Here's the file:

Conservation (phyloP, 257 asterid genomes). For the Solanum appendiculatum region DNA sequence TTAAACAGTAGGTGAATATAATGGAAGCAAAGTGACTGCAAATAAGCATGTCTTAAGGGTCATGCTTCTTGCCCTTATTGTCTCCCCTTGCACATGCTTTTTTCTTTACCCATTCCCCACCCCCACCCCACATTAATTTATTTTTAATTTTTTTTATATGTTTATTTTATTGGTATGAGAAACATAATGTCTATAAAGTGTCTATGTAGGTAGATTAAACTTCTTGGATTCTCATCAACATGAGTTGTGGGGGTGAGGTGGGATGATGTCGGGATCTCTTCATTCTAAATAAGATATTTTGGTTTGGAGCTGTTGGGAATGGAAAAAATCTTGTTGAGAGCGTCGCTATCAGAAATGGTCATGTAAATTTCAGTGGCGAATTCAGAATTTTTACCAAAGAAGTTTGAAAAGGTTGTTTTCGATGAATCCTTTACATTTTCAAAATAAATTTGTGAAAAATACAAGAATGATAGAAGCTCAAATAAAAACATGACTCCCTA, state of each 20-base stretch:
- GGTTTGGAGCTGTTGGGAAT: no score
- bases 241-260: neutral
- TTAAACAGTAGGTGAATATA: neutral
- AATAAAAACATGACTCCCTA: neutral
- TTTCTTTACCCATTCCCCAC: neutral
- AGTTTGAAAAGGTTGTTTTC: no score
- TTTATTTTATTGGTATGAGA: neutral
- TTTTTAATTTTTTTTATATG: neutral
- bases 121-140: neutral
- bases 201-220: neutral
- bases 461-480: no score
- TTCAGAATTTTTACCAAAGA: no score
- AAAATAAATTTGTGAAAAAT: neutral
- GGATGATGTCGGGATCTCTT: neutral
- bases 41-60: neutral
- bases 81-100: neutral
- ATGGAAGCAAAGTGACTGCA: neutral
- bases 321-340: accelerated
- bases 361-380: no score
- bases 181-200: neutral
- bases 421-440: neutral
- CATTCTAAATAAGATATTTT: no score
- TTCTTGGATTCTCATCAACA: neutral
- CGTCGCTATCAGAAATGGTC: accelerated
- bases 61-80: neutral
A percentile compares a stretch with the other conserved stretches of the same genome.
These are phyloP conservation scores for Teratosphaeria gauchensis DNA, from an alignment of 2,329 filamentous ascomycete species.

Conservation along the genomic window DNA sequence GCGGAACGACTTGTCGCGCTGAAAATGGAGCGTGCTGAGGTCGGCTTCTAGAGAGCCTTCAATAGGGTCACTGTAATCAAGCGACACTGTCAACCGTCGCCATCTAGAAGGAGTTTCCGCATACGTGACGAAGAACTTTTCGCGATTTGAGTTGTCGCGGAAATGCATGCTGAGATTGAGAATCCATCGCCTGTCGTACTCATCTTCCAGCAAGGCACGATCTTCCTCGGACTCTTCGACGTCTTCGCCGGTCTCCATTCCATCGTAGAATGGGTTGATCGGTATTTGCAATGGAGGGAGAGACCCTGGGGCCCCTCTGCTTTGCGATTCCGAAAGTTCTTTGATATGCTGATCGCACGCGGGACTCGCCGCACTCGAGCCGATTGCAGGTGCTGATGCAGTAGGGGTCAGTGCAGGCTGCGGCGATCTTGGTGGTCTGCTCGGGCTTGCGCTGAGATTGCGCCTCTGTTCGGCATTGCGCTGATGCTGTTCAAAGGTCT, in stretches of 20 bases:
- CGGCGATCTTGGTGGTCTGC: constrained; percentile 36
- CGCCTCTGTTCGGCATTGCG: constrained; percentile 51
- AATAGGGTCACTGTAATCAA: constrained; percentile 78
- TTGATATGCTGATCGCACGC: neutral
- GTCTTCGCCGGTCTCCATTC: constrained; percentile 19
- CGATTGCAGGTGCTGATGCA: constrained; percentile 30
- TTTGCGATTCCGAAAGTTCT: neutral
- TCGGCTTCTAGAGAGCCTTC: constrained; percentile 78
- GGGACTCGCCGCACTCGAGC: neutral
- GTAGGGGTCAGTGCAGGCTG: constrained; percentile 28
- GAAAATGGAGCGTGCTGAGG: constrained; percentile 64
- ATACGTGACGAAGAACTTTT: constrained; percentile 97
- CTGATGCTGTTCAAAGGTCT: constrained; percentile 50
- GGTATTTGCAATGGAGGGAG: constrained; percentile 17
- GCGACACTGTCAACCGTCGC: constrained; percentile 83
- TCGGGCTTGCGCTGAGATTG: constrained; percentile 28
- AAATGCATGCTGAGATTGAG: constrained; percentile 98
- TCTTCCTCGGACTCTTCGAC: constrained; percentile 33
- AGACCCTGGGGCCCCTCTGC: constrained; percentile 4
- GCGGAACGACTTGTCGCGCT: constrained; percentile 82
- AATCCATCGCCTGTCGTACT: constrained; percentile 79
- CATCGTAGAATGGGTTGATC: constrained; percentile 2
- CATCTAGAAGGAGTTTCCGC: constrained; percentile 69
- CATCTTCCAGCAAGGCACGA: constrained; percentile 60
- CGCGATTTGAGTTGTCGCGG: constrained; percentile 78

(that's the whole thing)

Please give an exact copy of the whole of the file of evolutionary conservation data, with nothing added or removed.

Conservation (phyloP, 257 asterid genomes). For the Solanum appendiculatum region DNA sequence TTAAACAGTAGGTGAATATAATGGAAGCAAAGTGACTGCAAATAAGCATGTCTTAAGGGTCATGCTTCTTGCCCTTATTGTCTCCCCTTGCACATGCTTTTTTCTTTACCCATTCCCCACCCCCACCCCACATTAATTTATTTTTAATTTTTTTTATATGTTTATTTTATTGGTATGAGAAACATAATGTCTATAAAGTGTCTATGTAGGTAGATTAAACTTCTTGGATTCTCATCAACATGAGTTGTGGGGGTGAGGTGGGATGATGTCGGGATCTCTTCATTCTAAATAAGATATTTTGGTTTGGAGCTGTTGGGAATGGAAAAAATCTTGTTGAGAGCGTCGCTATCAGAAATGGTCATGTAAATTTCAGTGGCGAATTCAGAATTTTTACCAAAGAAGTTTGAAAAGGTTGTTTTCGATGAATCCTTTACATTTTCAAAATAAATTTGTGAAAAATACAAGAATGATAGAAGCTCAAATAAAAACATGACTCCCTA, state of each 20-base stretch:
- GGTTTGGAGCTGTTGGGAAT: no score
- bases 241-260: neutral
- TTAAACAGTAGGTGAATATA: neutral
- AATAAAAACATGACTCCCTA: neutral
- TTTCTTTACCCATTCCCCAC: neutral
- AGTTTGAAAAGGTTGTTTTC: no score
- TTTATTTTATTGGTATGAGA: neutral
- TTTTTAATTTTTTTTATATG: neutral
- bases 121-140: neutral
- bases 201-220: neutral
- bases 461-480: no score
- TTCAGAATTTTTACCAAAGA: no score
- AAAATAAATTTGTGAAAAAT: neutral
- GGATGATGTCGGGATCTCTT: neutral
- bases 41-60: neutral
- bases 81-100: neutral
- ATGGAAGCAAAGTGACTGCA: neutral
- bases 321-340: accelerated
- bases 361-380: no score
- bases 181-200: neutral
- bases 421-440: neutral
- CATTCTAAATAAGATATTTT: no score
- TTCTTGGATTCTCATCAACA: neutral
- CGTCGCTATCAGAAATGGTC: accelerated
- bases 61-80: neutral
A percentile compares a stretch with the other conserved stretches of the same genome.
These are phyloP conservation scores for Teratosphaeria gauchensis DNA, from an alignment of 2,329 filamentous ascomycete species.

Conservation along the genomic window DNA sequence GCGGAACGACTTGTCGCGCTGAAAATGGAGCGTGCTGAGGTCGGCTTCTAGAGAGCCTTCAATAGGGTCACTGTAATCAAGCGACACTGTCAACCGTCGCCATCTAGAAGGAGTTTCCGCATACGTGACGAAGAACTTTTCGCGATTTGAGTTGTCGCGGAAATGCATGCTGAGATTGAGAATCCATCGCCTGTCGTACTCATCTTCCAGCAAGGCACGATCTTCCTCGGACTCTTCGACGTCTTCGCCGGTCTCCATTCCATCGTAGAATGGGTTGATCGGTATTTGCAATGGAGGGAGAGACCCTGGGGCCCCTCTGCTTTGCGATTCCGAAAGTTCTTTGATATGCTGATCGCACGCGGGACTCGCCGCACTCGAGCCGATTGCAGGTGCTGATGCAGTAGGGGTCAGTGCAGGCTGCGGCGATCTTGGTGGTCTGCTCGGGCTTGCGCTGAGATTGCGCCTCTGTTCGGCATTGCGCTGATGCTGTTCAAAGGTCT, in stretches of 20 bases:
- CGGCGATCTTGGTGGTCTGC: constrained; percentile 36
- CGCCTCTGTTCGGCATTGCG: constrained; percentile 51
- AATAGGGTCACTGTAATCAA: constrained; percentile 78
- TTGATATGCTGATCGCACGC: neutral
- GTCTTCGCCGGTCTCCATTC: constrained; percentile 19
- CGATTGCAGGTGCTGATGCA: constrained; percentile 30
- TTTGCGATTCCGAAAGTTCT: neutral
- TCGGCTTCTAGAGAGCCTTC: constrained; percentile 78
- GGGACTCGCCGCACTCGAGC: neutral
- GTAGGGGTCAGTGCAGGCTG: constrained; percentile 28
- GAAAATGGAGCGTGCTGAGG: constrained; percentile 64
- ATACGTGACGAAGAACTTTT: constrained; percentile 97
- CTGATGCTGTTCAAAGGTCT: constrained; percentile 50
- GGTATTTGCAATGGAGGGAG: constrained; percentile 17
- GCGACACTGTCAACCGTCGC: constrained; percentile 83
- TCGGGCTTGCGCTGAGATTG: constrained; percentile 28
- AAATGCATGCTGAGATTGAG: constrained; percentile 98
- TCTTCCTCGGACTCTTCGAC: constrained; percentile 33
- AGACCCTGGGGCCCCTCTGC: constrained; percentile 4
- GCGGAACGACTTGTCGCGCT: constrained; percentile 82
- AATCCATCGCCTGTCGTACT: constrained; percentile 79
- CATCGTAGAATGGGTTGATC: constrained; percentile 2
- CATCTAGAAGGAGTTTCCGC: constrained; percentile 69
- CATCTTCCAGCAAGGCACGA: constrained; percentile 60
- CGCGATTTGAGTTGTCGCGG: constrained; percentile 78